The court observed that the triple talaq practice sanctioned under Muslim Personal Law that governs marriage, property and divorce violates the rights of Muslim women. Article 13 talks about laws that may be inconsistent with or in derogation of the fundamental rights. A bench of Chief Justice J S Khehar and Justices N V Ramana and D Y Chandrachud was sorting out the finer points and procedure for commencing final hearing on triple talaq from May 11 when advocate Madhavi Divan handed over four questions framed by the Centre for the court's consideration.
Article 25 as accorded by the Constitution deals with the freedom to religion.
Speaking to ANI here, Swamy opined that there is a "wrong impression" that freedom of religion is absolute and further elaborated, that under Article 25 of the Constitution, it says that freedom of religion is subject to some reasonable restrictions, which are due to morality, public order and health.
The first question said, "Whether the impugned practices of talaq-e-bidat, nikah halala and polygamy are protected under Article 25 (1) of the Constitution?"
Meanwhile, the court asked all sides, including aggrieved women petitioners, Centre, All India Muslim Personal Board and women rights bodies to submit written submissions by March 30 on the issue of triple talaq, polygamy and nikah halala. "We have to go by the law and we would not go beyond the law". Whether this practices run counter to Constitutional Morality that guarantees equality before law and equal protection of laws? "We have to consider whether it is a fundamental trait of the religion, if it is so then we have to view it from another perspective...all the issues raised in the petitions are important and can not be scuttled", said the bench. It hinted that a Constitution Bench may be formed to take up the matter during the summer vacation. A judicial declaration from a Constitution Bench under Article 13 that personal laws are liable to comply with the fundamental rights guaranteed under the Constitution would bring religious law, even uncodified practices, under judicial review.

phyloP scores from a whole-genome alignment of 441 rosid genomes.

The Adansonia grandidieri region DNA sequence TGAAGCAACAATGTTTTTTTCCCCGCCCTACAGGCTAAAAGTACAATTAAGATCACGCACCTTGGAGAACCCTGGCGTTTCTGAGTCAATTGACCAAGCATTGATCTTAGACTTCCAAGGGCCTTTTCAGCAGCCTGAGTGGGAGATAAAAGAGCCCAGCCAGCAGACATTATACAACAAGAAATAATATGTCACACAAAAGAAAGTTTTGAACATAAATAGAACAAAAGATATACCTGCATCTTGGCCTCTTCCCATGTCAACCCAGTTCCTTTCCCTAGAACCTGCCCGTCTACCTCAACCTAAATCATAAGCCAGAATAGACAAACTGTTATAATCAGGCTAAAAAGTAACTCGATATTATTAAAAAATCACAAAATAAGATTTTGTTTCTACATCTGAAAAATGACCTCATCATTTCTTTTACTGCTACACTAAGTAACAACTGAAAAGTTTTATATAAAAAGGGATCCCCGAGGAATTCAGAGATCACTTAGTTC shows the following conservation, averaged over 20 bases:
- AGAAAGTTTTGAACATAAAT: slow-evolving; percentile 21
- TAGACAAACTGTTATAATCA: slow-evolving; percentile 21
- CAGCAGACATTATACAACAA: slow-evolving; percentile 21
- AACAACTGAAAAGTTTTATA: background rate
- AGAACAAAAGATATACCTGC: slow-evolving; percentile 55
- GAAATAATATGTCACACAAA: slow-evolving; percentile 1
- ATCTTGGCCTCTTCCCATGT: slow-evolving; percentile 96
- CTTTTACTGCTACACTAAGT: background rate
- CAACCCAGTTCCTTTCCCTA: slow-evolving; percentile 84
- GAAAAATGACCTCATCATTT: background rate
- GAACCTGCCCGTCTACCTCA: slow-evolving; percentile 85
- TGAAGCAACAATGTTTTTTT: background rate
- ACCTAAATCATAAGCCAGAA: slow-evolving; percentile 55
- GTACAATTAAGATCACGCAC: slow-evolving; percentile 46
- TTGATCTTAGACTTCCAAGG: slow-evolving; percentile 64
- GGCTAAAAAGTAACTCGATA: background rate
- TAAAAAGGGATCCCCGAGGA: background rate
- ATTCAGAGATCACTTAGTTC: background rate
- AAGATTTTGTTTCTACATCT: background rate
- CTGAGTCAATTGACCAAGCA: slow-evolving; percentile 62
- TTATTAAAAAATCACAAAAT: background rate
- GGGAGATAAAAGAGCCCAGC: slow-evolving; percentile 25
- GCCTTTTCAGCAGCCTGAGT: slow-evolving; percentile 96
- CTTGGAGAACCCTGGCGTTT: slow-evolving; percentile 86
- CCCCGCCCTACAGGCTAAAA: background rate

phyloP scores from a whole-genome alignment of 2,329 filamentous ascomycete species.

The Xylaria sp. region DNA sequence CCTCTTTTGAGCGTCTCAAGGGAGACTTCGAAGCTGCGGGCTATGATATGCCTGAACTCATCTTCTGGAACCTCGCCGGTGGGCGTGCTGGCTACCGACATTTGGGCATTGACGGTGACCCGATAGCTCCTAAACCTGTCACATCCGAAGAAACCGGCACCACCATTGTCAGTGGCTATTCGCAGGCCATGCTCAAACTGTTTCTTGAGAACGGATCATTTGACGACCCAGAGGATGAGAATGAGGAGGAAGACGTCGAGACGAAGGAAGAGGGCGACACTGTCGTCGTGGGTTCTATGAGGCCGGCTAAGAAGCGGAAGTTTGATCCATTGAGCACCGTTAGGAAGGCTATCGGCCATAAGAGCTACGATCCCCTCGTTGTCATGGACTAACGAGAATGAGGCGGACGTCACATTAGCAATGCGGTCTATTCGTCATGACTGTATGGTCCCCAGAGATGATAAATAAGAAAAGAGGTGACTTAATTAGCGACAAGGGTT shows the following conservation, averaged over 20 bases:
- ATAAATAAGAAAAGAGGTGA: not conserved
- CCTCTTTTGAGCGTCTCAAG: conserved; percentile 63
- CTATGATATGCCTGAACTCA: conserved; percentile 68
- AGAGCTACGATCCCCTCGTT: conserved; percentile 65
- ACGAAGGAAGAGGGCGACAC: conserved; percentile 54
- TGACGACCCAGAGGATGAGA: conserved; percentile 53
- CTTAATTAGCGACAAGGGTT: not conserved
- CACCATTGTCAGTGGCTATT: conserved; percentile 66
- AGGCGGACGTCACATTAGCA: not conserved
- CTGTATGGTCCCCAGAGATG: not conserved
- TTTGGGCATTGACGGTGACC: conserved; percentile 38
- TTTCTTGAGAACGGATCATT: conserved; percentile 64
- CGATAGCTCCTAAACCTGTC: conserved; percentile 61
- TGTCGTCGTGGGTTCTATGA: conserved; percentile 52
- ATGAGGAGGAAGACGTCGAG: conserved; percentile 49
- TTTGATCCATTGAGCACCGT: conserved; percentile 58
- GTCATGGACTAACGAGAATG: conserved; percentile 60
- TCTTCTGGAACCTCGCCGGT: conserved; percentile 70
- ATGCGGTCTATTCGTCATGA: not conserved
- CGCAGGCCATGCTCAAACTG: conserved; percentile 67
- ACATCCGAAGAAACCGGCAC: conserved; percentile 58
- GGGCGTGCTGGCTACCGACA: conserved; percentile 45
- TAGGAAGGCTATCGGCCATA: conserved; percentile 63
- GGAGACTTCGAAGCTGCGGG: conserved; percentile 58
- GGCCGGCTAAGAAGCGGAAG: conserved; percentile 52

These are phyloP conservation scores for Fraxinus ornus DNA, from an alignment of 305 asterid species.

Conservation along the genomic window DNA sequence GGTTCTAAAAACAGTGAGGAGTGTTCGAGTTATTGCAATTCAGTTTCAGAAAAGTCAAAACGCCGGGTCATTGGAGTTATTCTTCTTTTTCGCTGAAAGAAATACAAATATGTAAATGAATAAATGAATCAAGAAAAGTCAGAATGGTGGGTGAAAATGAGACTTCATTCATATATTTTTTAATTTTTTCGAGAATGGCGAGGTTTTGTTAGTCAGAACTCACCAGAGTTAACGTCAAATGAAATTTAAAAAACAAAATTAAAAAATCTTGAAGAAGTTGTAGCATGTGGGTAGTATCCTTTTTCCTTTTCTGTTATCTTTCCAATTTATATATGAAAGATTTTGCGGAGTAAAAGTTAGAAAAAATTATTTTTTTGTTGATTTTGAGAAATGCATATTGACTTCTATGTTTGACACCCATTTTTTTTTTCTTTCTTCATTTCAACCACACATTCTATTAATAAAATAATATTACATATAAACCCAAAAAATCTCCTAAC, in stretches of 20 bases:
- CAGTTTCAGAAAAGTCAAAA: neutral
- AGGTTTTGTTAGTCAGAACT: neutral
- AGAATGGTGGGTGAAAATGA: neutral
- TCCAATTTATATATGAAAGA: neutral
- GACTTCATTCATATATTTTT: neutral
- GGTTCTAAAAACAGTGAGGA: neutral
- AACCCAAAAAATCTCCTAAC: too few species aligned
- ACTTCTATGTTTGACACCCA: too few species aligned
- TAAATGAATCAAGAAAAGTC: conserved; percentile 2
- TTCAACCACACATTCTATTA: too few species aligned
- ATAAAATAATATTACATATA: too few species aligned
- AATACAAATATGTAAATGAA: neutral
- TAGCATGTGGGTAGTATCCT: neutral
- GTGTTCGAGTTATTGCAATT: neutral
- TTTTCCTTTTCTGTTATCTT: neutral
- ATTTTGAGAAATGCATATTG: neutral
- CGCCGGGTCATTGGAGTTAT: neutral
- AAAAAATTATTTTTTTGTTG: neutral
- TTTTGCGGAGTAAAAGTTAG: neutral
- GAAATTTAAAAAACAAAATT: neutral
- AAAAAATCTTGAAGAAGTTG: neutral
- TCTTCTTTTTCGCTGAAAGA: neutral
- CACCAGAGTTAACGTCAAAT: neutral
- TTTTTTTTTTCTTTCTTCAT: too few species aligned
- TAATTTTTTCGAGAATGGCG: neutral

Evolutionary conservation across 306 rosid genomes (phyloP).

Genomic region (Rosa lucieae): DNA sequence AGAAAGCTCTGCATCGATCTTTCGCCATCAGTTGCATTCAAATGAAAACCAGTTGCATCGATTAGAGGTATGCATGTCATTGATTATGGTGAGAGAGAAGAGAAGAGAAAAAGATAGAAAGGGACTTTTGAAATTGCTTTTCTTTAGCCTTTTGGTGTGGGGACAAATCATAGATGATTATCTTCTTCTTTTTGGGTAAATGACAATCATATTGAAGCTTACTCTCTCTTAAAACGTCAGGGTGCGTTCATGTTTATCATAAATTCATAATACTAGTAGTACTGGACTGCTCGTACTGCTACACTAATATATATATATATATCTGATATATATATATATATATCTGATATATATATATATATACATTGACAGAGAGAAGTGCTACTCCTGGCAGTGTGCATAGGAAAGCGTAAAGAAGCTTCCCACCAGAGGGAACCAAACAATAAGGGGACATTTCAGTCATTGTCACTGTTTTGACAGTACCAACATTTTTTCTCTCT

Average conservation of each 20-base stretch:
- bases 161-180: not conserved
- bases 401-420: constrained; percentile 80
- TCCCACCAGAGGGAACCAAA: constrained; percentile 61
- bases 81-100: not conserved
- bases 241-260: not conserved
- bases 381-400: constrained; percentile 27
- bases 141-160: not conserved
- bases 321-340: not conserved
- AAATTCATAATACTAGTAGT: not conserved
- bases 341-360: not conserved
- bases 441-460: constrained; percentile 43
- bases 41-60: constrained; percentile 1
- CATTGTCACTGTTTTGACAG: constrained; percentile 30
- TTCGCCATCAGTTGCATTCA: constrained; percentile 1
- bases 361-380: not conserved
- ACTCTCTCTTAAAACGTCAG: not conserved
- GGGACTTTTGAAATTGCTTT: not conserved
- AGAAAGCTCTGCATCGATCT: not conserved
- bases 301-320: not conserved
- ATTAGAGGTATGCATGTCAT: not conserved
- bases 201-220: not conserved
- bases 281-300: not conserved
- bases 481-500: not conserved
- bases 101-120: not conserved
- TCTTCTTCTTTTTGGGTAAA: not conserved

Earlier, in an affidavit the government said there is no reason that women in India should be denied their Constitutional rights when "Muslim countries where Islam is the state religion have undergone extensive reform" in this sphere. In Krishna Singh Vs Mathura Ahir, 1980, the top court held that "Part III of the Constitution does not touch upon the personal laws of the parties". The rights bestowed by religion can't be questioned in a court of law, it said.
The last question sought to know whether practices under the Muslim personal law will violate any International Covenants to which India is a signatory.